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More Thankful Than Ever

November 18, 2001

by John K. Bates

With all that has happened in the past two months, the so-called “holiday season” has snuck up on us. As this column is published, it will be just five days until the Thanksgiving holiday, and barely a month until Christmas. But it is an odd season this year. More so than any other Thanksgiving in recent memory, this holiday will find many who question what we as a nation have to be thankful for. We have endured death and injury and bioterror and fright and, this week, yet more tragedy. If ever a country would appear to have less to be thankful for, it is America in 2001.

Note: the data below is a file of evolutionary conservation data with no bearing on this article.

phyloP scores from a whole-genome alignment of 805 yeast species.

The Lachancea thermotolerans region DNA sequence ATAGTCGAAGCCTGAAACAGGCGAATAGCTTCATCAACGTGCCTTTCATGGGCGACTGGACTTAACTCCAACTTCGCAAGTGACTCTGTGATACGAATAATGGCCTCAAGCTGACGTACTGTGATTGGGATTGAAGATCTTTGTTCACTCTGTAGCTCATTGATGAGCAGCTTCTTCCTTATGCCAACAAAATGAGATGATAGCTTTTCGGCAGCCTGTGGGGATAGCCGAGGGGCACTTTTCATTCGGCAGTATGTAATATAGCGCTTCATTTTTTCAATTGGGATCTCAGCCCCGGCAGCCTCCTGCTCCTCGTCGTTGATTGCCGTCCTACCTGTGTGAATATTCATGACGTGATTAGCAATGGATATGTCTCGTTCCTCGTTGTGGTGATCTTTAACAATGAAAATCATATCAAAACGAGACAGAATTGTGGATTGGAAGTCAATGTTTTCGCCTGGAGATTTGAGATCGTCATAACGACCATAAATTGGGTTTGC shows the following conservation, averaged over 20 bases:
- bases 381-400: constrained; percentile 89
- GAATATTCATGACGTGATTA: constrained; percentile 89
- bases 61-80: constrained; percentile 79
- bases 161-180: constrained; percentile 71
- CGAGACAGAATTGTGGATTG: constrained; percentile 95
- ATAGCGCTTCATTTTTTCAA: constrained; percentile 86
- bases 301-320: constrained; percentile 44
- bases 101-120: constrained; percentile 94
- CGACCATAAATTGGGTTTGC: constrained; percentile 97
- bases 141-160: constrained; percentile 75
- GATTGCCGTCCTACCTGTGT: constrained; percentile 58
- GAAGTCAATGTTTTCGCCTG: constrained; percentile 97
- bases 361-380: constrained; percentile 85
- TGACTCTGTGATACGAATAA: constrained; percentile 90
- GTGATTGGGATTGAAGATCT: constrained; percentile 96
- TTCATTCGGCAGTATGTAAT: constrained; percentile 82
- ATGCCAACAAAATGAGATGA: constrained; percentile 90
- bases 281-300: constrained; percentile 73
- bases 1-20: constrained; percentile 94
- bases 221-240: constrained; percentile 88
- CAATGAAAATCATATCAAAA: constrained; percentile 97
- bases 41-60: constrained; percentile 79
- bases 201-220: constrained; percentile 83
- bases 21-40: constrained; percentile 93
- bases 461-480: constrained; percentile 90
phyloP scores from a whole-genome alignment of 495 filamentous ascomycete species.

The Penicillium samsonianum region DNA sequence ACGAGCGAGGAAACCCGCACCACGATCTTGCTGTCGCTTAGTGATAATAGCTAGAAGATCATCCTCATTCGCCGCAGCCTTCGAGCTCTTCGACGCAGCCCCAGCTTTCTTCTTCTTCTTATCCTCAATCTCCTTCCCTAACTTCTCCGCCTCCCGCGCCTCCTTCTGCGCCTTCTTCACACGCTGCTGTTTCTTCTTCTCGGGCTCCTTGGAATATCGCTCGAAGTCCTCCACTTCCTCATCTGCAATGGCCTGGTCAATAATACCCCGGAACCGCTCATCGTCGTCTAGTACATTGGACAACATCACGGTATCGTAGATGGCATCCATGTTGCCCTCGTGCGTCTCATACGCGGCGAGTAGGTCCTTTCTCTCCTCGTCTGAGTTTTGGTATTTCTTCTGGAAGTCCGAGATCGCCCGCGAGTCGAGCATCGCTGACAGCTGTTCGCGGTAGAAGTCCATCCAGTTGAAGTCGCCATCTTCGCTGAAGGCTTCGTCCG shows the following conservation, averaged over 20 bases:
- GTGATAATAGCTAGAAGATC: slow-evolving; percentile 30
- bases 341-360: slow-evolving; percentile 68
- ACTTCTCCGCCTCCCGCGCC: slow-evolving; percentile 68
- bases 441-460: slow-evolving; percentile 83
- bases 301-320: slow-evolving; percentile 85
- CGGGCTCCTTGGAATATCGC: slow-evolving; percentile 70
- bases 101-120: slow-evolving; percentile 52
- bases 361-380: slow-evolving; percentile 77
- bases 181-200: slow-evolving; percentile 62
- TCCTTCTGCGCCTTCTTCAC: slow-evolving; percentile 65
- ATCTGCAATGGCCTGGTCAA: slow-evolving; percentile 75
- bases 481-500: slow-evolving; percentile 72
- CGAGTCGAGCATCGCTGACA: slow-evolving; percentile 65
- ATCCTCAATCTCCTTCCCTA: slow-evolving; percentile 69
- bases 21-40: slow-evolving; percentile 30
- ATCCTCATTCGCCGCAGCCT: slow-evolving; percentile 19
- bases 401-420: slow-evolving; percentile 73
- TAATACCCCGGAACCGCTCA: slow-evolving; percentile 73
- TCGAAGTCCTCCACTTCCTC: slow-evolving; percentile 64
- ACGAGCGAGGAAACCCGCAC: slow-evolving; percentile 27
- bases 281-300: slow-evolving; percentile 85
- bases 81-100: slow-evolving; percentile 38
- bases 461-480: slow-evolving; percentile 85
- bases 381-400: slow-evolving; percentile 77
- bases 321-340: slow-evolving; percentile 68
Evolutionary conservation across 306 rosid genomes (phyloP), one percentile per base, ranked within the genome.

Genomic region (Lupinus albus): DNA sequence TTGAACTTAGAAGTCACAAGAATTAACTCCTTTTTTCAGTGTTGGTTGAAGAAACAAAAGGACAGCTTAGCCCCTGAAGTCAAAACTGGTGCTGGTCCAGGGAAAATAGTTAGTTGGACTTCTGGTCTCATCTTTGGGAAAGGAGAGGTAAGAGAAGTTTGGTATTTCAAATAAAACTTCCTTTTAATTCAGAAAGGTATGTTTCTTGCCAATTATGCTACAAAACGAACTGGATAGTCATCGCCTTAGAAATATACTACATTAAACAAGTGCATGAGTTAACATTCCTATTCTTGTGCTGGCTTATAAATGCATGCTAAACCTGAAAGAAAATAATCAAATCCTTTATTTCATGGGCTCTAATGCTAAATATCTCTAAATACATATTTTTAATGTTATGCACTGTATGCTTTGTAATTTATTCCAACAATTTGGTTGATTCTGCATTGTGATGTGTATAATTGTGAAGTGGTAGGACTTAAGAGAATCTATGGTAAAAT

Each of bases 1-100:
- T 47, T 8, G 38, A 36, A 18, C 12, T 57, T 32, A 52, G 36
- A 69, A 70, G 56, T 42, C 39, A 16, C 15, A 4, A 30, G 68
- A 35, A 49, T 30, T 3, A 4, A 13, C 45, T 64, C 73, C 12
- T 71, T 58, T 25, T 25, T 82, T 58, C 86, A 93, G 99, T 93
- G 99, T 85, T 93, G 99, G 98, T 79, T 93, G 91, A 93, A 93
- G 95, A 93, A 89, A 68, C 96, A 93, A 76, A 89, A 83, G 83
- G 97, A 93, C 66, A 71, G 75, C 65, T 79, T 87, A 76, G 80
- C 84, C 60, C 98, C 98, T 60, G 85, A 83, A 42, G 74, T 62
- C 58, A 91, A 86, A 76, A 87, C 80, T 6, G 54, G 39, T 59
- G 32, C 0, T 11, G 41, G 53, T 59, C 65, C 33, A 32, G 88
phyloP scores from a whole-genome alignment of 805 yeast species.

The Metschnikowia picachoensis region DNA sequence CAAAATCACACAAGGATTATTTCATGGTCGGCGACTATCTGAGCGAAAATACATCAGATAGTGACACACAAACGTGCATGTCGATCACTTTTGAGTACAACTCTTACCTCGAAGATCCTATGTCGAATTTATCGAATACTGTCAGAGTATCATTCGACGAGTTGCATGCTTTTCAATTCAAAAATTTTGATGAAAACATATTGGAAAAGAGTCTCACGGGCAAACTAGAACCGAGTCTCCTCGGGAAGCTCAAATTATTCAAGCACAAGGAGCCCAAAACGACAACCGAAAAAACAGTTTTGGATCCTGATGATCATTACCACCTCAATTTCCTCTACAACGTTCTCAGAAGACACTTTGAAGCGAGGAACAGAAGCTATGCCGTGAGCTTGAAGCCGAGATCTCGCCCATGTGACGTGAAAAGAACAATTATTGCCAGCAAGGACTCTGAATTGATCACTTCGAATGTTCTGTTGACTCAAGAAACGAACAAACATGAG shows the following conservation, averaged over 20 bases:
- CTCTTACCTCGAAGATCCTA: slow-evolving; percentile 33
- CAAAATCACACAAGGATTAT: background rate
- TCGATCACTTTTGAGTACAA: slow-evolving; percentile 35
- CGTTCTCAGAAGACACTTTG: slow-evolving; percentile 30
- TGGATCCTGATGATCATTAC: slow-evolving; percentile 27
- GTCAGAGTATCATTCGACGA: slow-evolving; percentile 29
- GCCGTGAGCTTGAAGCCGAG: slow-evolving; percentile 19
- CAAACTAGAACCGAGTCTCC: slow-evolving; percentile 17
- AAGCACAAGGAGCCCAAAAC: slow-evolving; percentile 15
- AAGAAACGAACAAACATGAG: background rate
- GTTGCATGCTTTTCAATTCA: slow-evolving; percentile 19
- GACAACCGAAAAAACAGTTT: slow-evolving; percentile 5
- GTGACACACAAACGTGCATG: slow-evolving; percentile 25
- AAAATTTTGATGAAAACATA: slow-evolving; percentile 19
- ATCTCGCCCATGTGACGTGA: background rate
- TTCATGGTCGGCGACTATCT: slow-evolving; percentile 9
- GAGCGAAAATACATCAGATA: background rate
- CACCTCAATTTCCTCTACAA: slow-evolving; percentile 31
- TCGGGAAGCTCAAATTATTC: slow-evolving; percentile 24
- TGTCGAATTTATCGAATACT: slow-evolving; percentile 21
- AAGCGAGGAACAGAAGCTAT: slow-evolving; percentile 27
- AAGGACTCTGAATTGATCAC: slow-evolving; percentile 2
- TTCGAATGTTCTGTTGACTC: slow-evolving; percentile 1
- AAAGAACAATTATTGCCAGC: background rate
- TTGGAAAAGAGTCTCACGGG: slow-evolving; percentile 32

But a closer look paints a different picture, especially for those determined enough to look for the good. While the wounds are still raw and the damage to New York still visible, it becomes more apparent with each passing day. This country has, in many ways, not only escaped a far worse disaster, but also has been blessed. Though terror has tried to strike at our hearts, it has largely missed its target.